In both pregnancies, Western’s doctor found a blood sac near the fetus. She experienced mild spotting, but thought “nothing of it” because there was a healthy heartbeat at her 6-week doctor’s appointment.
At 12 weeks, there was still a heartbeat, but the baby had not grown and the blood sac remained.
At Western’s 16-week appointment she heard news she hoped would not come: The baby’s heartbeat had stopped.
Western and her husband had options: deliver, wait and miscarry naturally or surgery. The couple opted for surgery, but she had to wait, making a difficult situation more unbearable.
“It happened on a Friday, and I didn’t have surgery until the following Tuesday,”’ she said. “That was the worst part. I was pregnant, but I wasn’t. … I shut myself off from the world.
“We decided after two miscarriages we would stop. We couldn’t take any more heartbreaks,” Western said.
It’s uncommon to have multiple miscarriages in a row. Fewer than 5 percent of pregnant women will experience two consecutive miscarriages, and only 1 percent will experience three or more, according to statistics from the Los Angeles USC Fertility Center.
Why it happens
Miscarriages or stillbirths are oftentimes “naturally occurring,” Rogers said. Sometimes, it can be due to chromosomal issues, birth defects, chronic disease or an inhospitable uterine lining, she noted. Other times, they are behavior-induced, such as though drugs or a physical accident.
Western said not knowing the cause was one of the most frustrating aspects for her.
“They were never able to give me a rhyme or reason,” she said. “It was something that, unfortunately, happened two times in a row. It wasn’t based on medical history. That would be nice to know – the why. But, I try not to think about it.”
Fox said her doctors questioned whether her medical history contributed to Lucy’s anencephaly.
Fox was hospitalized for 10 days following her honeymoon in Jamaica after she contracted leptospira, a bacterial disease that can lead to kidney damage or meningitis if not treated.
“I was high risk because of the leptospira,” she said. “The doctors were being cautious.”
When a scan showed Lucy had anencephaly, the doctors told Fox she could carry to term, but the baby would not survive. The doctors decided to induce labor and after 12 hours of labor, at 2:30 a.m. Oct. 14, 2016, Lucy arrived. She was 8 ounces and 8.5 inches long.
“Nothing hit me until I pushed her out,” Fox said. “It was really rough. I found out I was pregnant again three months to the day after delivering Lucy. I think that helped me.”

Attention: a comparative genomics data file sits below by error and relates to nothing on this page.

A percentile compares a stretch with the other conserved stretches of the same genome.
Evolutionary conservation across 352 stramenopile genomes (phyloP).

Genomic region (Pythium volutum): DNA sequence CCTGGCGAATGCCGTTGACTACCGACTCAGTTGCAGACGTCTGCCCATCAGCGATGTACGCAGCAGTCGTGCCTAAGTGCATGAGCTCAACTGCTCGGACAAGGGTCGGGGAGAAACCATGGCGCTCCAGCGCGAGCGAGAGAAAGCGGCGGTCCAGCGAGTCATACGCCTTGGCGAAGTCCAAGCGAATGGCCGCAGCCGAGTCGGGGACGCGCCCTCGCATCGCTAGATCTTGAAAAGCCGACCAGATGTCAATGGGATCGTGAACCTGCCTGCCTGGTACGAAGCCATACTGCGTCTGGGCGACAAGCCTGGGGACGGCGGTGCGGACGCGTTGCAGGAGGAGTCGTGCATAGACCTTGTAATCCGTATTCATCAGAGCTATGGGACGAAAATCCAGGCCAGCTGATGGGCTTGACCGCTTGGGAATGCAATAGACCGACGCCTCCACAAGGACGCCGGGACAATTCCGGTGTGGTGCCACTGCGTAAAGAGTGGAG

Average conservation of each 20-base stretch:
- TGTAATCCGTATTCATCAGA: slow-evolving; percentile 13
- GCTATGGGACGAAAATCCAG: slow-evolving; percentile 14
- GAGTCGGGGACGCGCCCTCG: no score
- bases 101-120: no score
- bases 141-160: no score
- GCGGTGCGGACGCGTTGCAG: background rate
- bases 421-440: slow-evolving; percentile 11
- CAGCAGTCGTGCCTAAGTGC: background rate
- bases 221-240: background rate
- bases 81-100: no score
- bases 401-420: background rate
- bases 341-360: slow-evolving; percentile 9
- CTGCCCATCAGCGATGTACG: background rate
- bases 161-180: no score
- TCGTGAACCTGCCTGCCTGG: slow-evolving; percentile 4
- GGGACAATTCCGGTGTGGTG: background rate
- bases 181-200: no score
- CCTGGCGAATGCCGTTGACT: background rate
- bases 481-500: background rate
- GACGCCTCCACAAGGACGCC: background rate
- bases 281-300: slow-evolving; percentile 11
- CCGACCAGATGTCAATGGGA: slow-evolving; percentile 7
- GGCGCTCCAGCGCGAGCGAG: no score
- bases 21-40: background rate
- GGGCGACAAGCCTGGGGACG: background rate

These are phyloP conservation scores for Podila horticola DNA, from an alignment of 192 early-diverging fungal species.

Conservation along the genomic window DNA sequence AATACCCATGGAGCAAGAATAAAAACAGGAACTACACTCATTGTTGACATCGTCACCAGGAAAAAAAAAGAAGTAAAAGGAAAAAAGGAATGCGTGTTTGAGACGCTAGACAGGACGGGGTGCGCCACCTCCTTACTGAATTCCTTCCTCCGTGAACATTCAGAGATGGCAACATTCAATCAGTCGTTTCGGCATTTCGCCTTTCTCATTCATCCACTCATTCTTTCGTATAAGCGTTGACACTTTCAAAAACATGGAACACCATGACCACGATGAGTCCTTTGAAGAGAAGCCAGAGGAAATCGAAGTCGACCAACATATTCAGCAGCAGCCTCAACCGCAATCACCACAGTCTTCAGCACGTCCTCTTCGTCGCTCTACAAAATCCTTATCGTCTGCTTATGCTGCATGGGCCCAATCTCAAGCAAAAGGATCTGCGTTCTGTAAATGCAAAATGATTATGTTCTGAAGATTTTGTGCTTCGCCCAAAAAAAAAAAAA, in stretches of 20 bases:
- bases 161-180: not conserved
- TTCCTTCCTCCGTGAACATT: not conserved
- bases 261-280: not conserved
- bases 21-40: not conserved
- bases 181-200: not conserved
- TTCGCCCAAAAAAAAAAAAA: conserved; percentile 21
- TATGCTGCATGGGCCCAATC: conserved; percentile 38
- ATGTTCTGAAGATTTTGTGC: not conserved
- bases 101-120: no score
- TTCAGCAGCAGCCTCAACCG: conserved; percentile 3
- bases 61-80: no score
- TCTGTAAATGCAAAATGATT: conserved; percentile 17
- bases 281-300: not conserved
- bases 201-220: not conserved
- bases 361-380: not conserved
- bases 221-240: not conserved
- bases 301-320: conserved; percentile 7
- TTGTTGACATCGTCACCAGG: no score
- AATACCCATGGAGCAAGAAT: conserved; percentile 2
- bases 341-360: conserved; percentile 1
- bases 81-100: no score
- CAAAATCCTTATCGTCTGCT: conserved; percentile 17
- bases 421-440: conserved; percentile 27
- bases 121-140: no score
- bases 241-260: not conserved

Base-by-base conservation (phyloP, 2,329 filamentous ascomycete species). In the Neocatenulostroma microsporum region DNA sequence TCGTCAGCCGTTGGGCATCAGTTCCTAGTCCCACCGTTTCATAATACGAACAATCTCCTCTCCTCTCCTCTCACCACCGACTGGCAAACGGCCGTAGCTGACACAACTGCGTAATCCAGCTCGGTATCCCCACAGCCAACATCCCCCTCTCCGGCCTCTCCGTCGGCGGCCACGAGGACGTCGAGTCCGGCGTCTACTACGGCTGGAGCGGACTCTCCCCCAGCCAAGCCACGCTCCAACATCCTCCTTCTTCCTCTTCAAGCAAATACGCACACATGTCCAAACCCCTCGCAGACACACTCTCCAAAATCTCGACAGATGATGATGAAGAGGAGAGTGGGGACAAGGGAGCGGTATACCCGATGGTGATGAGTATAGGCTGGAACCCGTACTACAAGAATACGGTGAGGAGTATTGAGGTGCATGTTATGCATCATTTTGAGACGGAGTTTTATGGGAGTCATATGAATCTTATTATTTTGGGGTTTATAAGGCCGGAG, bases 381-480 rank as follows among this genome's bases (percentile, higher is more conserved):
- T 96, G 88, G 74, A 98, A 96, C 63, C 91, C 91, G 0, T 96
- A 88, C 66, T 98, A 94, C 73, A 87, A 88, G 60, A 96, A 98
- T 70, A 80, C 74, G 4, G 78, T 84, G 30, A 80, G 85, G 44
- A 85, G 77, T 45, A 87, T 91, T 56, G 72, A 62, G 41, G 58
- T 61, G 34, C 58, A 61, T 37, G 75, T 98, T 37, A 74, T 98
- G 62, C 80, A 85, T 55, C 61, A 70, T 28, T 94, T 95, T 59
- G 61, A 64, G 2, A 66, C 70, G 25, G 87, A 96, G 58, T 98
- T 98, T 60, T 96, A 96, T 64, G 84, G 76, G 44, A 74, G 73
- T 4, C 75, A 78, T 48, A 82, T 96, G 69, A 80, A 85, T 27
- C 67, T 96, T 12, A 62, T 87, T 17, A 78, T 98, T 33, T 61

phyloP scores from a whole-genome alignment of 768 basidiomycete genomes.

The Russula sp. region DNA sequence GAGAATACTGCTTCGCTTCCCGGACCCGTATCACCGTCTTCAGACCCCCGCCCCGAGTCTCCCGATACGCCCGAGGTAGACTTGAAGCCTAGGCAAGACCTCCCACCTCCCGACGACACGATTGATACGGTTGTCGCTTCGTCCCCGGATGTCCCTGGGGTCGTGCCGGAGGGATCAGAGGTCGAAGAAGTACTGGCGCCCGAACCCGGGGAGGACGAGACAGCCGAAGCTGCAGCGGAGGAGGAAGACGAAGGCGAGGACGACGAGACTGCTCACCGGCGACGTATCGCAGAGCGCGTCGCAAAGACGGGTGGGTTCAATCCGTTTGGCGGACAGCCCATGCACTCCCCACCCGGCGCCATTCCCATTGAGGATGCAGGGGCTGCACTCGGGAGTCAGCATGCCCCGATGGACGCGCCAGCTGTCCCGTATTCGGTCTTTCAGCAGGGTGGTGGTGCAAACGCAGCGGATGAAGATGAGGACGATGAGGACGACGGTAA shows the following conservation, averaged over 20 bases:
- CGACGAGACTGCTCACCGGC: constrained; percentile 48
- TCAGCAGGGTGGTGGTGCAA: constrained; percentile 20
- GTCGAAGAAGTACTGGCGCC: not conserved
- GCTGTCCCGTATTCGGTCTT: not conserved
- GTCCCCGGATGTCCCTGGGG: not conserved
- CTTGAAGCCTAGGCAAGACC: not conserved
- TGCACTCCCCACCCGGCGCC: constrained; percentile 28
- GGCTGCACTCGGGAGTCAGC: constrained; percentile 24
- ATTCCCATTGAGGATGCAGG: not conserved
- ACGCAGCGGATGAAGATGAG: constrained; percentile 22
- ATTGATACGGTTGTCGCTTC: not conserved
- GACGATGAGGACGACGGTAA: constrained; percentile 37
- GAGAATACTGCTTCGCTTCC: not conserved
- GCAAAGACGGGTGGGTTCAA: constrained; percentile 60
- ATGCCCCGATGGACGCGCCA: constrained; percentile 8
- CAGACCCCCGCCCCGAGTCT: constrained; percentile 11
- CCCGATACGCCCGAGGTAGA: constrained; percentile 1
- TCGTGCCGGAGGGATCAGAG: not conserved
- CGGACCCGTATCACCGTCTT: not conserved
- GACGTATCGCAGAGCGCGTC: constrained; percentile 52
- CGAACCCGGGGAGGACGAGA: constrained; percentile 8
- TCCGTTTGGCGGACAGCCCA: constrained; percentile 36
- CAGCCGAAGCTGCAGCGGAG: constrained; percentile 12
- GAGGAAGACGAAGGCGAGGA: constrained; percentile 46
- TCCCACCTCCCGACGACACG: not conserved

Experts say that women who experience miscarriages, including recurrent miscarriages, have a chance of eventually having a successful pregnancy.
Haponek, whose husband described her postpartum behavior as “being checked out” of family life, did not experience postpartum depression following the birth of her second child, son Jack. She said she learned to recognize the triggers following the birth of her daughter, Emma Haponek, 3, and she made changes to avoid depression.
“Still, to this day, I feel guilty … that I had the bond with (Jack), but not with her,” Haponek said, adding that motherhood is her biggest joy in life.
Western has two daughters today and Fox, who has an older daughter, Grace, 2, is expecting her third daughter, who she plans to name Daisy, in September.
Shepard welcomed daughter Addisyn Shepard four years ago.
They all agree that motherhood is their most rewarding, albeit sometimes frustrating, role in life.
“Motherhood is the craziest, most wonderful, exhausting thing,” Western said. “It’s hard to describe. It can be the worst thing on some days and not others. It’s an oxymoron. That’s how I describe motherhood – an oxymoron.”
On the Net:
The following organizations offer support for people who have lost a baby:
CJ First Candle – http://cjfirstcandle.org/
Compassionate Friends – https://www.compassionatefriends.org/
March of Dimes – http://www.marchofdimes.org/
MISS Foundation – https://missfoundation.org/
Share Pregnancy & Infant Loss Support – http://nationalshare.org/